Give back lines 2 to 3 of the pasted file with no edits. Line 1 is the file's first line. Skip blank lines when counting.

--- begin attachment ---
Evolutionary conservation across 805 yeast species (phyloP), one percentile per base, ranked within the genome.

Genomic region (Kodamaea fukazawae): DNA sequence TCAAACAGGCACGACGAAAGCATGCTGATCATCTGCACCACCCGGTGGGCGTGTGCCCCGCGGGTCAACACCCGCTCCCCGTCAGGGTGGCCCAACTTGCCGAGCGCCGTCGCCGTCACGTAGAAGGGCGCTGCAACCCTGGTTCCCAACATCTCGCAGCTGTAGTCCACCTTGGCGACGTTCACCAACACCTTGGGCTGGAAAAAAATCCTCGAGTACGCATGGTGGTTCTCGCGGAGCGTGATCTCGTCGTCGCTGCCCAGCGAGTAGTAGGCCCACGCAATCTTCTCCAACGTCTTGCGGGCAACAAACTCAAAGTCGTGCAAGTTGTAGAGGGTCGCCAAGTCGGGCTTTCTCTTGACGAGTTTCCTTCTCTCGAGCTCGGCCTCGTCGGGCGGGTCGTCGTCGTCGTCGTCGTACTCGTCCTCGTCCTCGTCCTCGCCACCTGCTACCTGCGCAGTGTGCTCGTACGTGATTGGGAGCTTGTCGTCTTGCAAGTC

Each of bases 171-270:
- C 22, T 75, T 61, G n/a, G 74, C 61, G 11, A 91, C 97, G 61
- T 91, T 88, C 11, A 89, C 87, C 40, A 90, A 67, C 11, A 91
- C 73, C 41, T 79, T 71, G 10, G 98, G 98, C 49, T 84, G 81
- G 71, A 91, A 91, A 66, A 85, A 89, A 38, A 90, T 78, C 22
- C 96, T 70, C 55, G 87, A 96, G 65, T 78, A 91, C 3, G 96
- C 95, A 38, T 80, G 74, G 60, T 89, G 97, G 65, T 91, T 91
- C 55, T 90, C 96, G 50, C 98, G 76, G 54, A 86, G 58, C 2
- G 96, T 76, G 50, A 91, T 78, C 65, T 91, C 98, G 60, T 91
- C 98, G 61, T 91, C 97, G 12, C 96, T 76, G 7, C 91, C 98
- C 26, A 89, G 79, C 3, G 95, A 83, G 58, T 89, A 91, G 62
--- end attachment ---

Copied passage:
Genomic region (Kodamaea fukazawae): DNA sequence TCAAACAGGCACGACGAAAGCATGCTGATCATCTGCACCACCCGGTGGGCGTGTGCCCCGCGGGTCAACACCCGCTCCCCGTCAGGGTGGCCCAACTTGCCGAGCGCCGTCGCCGTCACGTAGAAGGGCGCTGCAACCCTGGTTCCCAACATCTCGCAGCTGTAGTCCACCTTGGCGACGTTCACCAACACCTTGGGCTGGAAAAAAATCCTCGAGTACGCATGGTGGTTCTCGCGGAGCGTGATCTCGTCGTCGCTGCCCAGCGAGTAGTAGGCCCACGCAATCTTCTCCAACGTCTTGCGGGCAACAAACTCAAAGTCGTGCAAGTTGTAGAGGGTCGCCAAGTCGGGCTTTCTCTTGACGAGTTTCCTTCTCTCGAGCTCGGCCTCGTCGGGCGGGTCGTCGTCGTCGTCGTCGTACTCGTCCTCGTCCTCGTCCTCGCCACCTGCTACCTGCGCAGTGTGCTCGTACGTGATTGGGAGCTTGTCGTCTTGCAAGTC

Each of bases 171-270: